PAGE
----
Likely Outcomes of the Player's Hand
The likely outcomes of a player's hand must also be computed. The method for doing this is exactly the same as the one just illustrated for computing the likely outcomes of a dealer's hand, except that the value of both cards in the hand is known at the onset (So the first step can be elided).
It's still necessary to derive the possible outcomes after all hits to know if hitting is in your advantage. If you're dealt a hard 13 (three-ten), the likelihood of possible outcomes is:
Deciding to Hit or Stand
In deciding whether to hit or stand on a given total, the likely outcomes of both the player's and dealer's hands must be compared:
If the player were to stand, he would only win when the dealer busts, so his chances of winning are 37.64% (there is no chance of a tie).
To calculate the player's chances of winning if he were to hit the hand, consider all possible of all possible outcomes in which ...
- the dealer busts and the player does not (18.08%)
- the dealer draws to 17 and the player draws higher (5.19%)
- the dealer draws to 18 and the player draws higher (3.74%)
- the dealer draws to 19 and the player draws higher (2.40%)
- the dealer draws to 20 and the player draws higher (1.20%)
When totaled, the player who hits a hard 13 against a dealer's three has a 30.61% to beat the dealer's hand.
When comparing the two possibilities, it is clear that the player has a better chance of winning by allowing the dealer to bust (37.64%) than he does by hitting his hand (30.61%). Therefore, basic strategy charts indicate that, when holdinga hand of thirteen against a dealer's three, the player should stand.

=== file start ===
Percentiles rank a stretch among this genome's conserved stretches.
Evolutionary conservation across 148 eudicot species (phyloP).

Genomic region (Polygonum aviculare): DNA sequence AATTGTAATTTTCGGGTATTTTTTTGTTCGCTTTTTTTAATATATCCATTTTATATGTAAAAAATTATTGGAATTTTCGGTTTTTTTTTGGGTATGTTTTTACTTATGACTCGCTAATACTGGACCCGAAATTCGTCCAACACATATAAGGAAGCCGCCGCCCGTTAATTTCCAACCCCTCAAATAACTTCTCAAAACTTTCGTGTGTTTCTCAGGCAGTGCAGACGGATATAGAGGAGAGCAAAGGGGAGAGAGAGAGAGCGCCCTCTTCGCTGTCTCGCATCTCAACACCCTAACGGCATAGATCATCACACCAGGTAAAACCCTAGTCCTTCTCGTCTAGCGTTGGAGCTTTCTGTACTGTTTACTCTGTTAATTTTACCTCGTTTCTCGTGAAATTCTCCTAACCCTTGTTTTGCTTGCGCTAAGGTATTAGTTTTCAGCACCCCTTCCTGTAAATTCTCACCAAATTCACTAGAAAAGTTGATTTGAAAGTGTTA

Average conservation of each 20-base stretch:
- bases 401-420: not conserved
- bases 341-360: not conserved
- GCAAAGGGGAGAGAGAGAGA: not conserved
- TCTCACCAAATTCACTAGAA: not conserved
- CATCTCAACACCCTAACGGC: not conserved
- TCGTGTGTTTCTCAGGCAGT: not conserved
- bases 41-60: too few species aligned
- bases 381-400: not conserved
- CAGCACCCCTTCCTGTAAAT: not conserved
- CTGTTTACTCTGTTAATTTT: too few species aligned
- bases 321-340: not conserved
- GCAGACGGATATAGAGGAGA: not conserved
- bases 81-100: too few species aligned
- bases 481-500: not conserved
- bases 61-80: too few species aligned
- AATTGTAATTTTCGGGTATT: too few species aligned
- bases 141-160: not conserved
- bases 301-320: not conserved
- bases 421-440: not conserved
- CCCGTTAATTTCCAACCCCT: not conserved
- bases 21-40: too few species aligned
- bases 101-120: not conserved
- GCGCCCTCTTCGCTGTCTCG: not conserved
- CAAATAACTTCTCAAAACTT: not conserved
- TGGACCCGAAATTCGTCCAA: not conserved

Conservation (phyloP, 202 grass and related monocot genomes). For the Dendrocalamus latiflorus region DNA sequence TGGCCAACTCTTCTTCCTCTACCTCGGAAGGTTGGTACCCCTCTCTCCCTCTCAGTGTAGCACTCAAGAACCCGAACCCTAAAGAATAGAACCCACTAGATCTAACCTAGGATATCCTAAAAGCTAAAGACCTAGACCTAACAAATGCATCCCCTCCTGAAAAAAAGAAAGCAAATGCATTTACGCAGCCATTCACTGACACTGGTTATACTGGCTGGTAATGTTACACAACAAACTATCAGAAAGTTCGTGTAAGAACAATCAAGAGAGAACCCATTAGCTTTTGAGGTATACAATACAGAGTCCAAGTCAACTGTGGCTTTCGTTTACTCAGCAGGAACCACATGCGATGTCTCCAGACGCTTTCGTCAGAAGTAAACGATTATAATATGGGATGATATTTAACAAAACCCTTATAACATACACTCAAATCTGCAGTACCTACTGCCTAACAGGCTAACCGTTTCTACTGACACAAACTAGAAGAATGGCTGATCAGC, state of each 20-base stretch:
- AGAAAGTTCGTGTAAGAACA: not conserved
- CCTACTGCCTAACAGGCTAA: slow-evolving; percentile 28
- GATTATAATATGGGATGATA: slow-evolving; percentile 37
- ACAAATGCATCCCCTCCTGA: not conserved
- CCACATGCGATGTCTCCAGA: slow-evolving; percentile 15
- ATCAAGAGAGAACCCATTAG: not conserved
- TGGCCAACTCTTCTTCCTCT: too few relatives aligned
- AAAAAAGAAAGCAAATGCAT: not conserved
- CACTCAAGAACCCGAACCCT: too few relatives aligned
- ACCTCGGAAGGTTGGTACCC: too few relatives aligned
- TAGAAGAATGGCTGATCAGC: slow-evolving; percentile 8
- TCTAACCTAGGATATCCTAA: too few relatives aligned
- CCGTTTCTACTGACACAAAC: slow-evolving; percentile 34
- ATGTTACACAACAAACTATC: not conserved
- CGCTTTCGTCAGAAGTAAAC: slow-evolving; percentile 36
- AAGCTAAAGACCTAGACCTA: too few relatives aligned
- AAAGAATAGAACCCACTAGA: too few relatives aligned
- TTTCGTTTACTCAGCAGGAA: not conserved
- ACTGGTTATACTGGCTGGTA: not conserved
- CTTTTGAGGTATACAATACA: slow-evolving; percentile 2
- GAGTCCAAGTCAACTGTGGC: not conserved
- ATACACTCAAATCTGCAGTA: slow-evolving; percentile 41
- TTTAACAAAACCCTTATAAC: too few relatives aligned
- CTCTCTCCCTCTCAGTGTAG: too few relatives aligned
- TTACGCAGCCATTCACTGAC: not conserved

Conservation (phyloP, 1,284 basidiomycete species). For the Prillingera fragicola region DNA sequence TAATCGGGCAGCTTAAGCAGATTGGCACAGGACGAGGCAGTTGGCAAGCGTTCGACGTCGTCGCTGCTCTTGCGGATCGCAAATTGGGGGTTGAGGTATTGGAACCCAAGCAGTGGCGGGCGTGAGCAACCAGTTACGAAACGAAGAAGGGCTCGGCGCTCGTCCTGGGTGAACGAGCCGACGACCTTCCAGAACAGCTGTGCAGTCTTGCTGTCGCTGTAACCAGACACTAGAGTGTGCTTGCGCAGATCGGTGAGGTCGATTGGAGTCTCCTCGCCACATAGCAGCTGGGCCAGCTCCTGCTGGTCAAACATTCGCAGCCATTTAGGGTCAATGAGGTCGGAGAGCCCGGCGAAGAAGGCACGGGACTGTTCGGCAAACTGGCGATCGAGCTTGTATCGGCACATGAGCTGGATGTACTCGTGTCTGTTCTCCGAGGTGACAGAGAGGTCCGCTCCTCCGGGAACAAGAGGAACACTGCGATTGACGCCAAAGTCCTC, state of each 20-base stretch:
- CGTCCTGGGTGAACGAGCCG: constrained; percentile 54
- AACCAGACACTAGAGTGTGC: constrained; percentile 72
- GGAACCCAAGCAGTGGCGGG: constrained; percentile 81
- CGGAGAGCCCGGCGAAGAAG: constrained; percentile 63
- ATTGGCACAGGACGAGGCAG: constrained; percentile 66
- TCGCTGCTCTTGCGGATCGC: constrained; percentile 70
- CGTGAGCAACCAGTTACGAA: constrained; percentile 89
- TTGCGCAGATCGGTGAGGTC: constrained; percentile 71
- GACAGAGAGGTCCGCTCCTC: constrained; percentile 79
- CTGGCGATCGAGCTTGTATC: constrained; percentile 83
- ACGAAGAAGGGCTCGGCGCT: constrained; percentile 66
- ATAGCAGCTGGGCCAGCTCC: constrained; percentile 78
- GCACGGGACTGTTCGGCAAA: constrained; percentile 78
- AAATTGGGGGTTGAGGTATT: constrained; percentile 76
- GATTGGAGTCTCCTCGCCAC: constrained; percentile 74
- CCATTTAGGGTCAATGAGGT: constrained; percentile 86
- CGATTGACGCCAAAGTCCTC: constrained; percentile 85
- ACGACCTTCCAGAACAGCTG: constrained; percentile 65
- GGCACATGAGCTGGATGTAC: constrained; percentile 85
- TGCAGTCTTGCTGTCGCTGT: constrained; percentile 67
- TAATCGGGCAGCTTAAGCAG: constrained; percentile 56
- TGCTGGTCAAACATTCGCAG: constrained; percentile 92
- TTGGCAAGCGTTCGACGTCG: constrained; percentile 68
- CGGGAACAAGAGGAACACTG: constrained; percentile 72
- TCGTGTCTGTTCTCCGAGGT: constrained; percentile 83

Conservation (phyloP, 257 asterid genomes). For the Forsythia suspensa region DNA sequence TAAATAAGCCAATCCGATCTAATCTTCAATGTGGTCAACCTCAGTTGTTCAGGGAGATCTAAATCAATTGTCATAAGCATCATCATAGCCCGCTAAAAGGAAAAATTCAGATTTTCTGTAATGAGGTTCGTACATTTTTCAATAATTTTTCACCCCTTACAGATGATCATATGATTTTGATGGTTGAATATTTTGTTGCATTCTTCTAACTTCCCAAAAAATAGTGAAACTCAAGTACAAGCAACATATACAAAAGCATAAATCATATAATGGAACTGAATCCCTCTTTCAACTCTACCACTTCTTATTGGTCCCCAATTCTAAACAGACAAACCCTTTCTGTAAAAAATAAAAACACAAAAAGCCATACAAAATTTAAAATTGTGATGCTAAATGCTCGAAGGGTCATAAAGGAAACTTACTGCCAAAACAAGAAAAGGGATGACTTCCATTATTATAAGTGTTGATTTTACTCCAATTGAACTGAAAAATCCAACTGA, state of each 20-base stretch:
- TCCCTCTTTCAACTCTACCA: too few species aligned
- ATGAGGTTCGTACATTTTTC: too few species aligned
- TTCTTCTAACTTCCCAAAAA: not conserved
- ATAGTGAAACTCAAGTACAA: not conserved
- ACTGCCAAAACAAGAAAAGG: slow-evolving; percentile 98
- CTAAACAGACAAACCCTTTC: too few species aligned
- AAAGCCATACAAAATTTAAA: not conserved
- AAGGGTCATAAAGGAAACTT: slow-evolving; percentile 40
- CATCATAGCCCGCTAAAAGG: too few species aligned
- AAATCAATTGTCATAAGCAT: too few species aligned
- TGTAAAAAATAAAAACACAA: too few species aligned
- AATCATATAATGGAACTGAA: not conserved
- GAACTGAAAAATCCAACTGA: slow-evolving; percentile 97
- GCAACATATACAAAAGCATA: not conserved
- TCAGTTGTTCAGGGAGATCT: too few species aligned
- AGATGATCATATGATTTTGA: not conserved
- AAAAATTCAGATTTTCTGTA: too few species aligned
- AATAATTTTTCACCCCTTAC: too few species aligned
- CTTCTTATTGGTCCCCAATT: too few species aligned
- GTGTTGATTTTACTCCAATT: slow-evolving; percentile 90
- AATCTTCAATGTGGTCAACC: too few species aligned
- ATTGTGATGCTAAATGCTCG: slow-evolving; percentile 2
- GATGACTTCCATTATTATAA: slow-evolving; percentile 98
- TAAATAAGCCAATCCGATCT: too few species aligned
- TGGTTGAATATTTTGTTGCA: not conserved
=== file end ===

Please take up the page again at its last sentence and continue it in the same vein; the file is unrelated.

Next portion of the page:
Deciding to Surrender
In some cases, neither outcome (hit or stand) is favorable to the player, and he stands to lose less money in the long run if he simply quits the hand.
This would seem to be the case in the previous handeven if the player follows the best possible strategy, he will lose 62.36% of all hands in which he is dealt a 13 against a dealer's three.
However, when a player surrenders, he only reclaims half his wager. The player who surrenders a 13 against a three over the course of 100 rounds of play will lose 50 betting units. If the player were to see the hand through, he would lose 62.36 betting units, but win 30.64 betting units (no loss/gain in the 5.47% of hands that tie), for a net loss of only 31.72 betting units. Clearly, the net outcome is better for the player who plays the hand through rather than surrendering.
The break-even point for playing versus surrendering is exactly 25%. At those odds, the player who follows through on the hand in 100 rounds of play will win 25 units and lose 75, for a net loss of 50 unitsthe same as if he surrendered the hand. The odds of winning dip below 25% in very few instances: for example, when a player is holding 15 or a 16 against dealer's ten. In these cases, surrenderis the best option.
Deciding to Double
In deciding whether the player should double his wager, the odds of losing with a single hit must be compared to the odds of winning when taking as many hits as necessary to make a hand.
For example, a player who opts to hit a hand of 10 versus a dealer's seven stands a 57.84% chance of winning, a 32.09% chance of losing, and a 10.07% chance of tying the dealer's hand. Over the course of 100 rounds of play, the player will win 25.75 betting units.